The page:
This year is the 400th anniversary of the arrival of the Angolans in 1619. It has long been considered the starting point of African-American history and perhaps racism itself. However, by overemphasizing 1619, it makes us forget that racism was started by human beings and can be unmade by them as well. Why does 1619 stand out so broadly in our historical memory? Because 1619 is the first year that historians have definitive records of Africans coming to an English colony in North America. In actuality, enslaved Africans took part in a Spanish expedition in what is now South Carolina in 1526. They rebelled, preventing the Spanish from establishing a colony. But let’s start in 1619 and follow the events that took place.
Sir George Yeardley, the governor of the colony of Virginia bought twenty-something “Negroes” from an English pirate named John Jope. Jope had attacked a Portuguese slave ship on its way to Mexico. He technically was a ‘privateer,’ a government sponsored pirate, who found 350 enslaved Angolans chained inside a putrid, overcrowded ship. Jope took as many Angolans as he could and made his way to Hampton, Virginia. Yeardley bought several of them, and in dire need of labor, put the enslaved Africans to work alongside the colony’s many indentured servants.
Using the date of 1619 because it is the first year of definitive records pushes aside the birth of slavery and white dominance and the story of how Africans, both on the continent and in the Americas, successfully resisted Europeans from the start. It also gives the impression that anti-black prejudice always existed when in fact racism developed over time; both a consequence of slavery as much as the cause of it. Similarly, placing the origins of slavery in the South only minimizes how far racism reached making it seem as though the South had a monopoly on slavery and its justification, racism as well as devaluing the importance of Africa and the African Diaspora to black history.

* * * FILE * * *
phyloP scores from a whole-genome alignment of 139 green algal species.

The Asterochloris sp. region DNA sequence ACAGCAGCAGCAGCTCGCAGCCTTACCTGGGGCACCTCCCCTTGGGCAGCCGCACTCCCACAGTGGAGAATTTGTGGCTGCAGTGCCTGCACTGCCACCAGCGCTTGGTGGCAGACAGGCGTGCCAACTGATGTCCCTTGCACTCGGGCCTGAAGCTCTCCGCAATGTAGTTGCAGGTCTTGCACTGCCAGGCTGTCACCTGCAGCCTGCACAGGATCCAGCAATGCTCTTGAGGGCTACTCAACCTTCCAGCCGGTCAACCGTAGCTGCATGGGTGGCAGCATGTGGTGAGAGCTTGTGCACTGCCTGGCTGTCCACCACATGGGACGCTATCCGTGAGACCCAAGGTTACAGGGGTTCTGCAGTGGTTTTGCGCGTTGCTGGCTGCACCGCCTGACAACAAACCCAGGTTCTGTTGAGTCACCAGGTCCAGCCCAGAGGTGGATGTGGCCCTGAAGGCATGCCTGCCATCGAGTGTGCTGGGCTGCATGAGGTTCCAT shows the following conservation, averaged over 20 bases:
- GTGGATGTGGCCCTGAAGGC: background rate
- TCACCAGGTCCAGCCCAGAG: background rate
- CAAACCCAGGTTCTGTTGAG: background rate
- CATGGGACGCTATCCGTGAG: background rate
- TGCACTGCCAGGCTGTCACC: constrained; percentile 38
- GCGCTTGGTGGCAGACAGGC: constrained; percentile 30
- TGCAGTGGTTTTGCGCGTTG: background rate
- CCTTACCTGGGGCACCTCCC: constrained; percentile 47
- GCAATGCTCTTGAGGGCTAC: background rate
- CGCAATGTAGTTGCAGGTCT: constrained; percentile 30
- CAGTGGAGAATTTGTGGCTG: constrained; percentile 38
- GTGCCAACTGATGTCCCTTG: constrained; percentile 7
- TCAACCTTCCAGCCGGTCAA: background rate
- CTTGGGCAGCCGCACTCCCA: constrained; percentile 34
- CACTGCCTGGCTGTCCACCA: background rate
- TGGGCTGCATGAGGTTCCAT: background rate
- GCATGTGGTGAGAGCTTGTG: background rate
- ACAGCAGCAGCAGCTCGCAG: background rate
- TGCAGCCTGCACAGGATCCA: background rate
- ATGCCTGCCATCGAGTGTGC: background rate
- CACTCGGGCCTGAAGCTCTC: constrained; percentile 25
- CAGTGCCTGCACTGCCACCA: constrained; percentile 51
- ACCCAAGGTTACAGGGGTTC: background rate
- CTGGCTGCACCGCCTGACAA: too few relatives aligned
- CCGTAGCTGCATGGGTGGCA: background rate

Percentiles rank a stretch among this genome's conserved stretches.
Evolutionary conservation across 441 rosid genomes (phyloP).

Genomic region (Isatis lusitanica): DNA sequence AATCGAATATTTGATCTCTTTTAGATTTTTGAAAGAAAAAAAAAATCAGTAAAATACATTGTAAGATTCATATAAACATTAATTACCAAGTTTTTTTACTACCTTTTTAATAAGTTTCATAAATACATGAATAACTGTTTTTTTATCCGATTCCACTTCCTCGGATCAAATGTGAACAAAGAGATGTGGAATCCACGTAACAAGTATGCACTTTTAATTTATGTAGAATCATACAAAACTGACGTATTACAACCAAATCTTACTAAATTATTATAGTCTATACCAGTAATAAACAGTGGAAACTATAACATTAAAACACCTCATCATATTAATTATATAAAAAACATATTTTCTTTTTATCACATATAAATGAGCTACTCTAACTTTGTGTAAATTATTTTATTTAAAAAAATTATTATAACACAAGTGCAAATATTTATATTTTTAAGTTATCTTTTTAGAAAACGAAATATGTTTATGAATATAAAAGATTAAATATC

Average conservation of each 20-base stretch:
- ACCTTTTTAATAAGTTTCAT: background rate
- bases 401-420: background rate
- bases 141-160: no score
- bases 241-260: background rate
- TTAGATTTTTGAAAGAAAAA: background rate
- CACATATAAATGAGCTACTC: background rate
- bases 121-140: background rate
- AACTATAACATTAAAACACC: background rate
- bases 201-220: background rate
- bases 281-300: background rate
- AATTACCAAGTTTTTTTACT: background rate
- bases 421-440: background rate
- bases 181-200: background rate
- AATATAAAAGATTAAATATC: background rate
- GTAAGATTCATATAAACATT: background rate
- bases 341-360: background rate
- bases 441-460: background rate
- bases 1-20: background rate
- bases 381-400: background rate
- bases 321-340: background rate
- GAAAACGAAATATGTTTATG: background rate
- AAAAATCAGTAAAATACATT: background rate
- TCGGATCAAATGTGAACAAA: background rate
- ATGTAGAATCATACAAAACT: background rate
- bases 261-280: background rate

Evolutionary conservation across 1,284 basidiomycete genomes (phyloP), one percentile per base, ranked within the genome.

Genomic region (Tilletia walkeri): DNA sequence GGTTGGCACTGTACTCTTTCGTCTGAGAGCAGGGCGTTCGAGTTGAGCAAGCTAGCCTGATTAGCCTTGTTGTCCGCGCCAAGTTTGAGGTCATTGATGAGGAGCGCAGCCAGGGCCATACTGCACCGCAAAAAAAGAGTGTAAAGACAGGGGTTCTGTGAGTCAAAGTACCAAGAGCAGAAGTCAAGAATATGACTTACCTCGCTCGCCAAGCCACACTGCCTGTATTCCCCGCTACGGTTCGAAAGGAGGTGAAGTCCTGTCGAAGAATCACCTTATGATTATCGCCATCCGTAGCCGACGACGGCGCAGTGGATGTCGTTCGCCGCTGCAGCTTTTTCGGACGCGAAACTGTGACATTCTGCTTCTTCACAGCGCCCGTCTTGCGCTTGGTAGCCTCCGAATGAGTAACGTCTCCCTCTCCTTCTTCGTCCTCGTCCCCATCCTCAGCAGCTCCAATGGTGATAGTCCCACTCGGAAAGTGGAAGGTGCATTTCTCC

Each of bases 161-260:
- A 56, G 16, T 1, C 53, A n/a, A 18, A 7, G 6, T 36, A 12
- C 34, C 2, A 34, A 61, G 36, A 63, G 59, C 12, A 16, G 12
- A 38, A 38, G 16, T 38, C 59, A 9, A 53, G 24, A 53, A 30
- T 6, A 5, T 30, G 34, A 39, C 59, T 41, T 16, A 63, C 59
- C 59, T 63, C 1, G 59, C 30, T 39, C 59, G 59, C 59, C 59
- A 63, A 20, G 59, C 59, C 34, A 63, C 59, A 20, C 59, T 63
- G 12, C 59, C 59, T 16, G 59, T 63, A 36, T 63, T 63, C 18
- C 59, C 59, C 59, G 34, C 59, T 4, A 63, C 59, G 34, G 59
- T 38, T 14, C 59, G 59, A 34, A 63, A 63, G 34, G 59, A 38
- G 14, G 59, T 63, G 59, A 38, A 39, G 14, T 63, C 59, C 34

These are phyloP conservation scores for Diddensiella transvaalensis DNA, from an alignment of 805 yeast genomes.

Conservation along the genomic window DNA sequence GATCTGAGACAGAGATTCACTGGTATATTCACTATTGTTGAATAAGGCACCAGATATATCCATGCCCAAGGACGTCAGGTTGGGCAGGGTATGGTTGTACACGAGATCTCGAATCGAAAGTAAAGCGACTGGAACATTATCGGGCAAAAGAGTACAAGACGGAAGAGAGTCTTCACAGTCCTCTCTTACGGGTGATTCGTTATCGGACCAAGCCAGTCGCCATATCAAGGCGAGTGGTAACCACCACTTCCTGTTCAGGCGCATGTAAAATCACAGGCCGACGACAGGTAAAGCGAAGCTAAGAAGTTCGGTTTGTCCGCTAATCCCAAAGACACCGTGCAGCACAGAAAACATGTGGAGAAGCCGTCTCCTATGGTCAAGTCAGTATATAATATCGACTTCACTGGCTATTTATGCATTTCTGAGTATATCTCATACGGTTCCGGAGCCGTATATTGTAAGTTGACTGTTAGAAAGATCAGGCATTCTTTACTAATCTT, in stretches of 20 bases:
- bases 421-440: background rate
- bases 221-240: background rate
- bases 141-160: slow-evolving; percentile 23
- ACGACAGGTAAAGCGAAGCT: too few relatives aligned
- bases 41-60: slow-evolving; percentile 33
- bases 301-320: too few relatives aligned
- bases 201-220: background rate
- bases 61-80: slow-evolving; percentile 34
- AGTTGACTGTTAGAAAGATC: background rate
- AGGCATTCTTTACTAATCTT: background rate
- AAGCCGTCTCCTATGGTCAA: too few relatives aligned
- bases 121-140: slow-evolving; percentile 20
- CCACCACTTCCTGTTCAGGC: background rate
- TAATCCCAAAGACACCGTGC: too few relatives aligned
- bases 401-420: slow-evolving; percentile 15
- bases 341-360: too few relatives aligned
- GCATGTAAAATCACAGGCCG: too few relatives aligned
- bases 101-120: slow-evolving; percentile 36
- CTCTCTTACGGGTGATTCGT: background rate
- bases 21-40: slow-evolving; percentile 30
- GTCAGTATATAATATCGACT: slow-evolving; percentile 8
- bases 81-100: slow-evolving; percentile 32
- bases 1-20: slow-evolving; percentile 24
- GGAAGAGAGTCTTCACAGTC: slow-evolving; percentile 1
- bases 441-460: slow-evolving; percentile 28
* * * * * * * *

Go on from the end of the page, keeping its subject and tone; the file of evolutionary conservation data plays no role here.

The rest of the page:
The experiences and lives of the Angolans were markedly different from the lives of enslaved Black Americans in the centuries to come. The English had no experience with plantation slavery and the ambiguities of slavery’s legality allowed several of the enslaved Africans the ability to negotiate for their freedom within a few years. White indentured servants vastly outnumbered the enslaved Africans. It was not until the turn of the 18th century that Virginia became the kind of slave society we remember today.
It is also misleading to start the story of racial slavery in British North America. By the time the British established their first successful colony in Virginia, half a million enslaved Africans had already been forced to work on Brazilian sugar plantations or in the silver mines of Peru and Mexico. The following points speak for themselves:
- The first 20 Angolans were taken from a Portuguese slave ship destined for Mexico
- The pioneers of racial slavery were the Portuguese and Spanish, who seized Africans from West Central Africa in the mid-1400s and established successful plantations, worked by enslaved Africans in the Canary Islands, Madeira, and Sao Tome.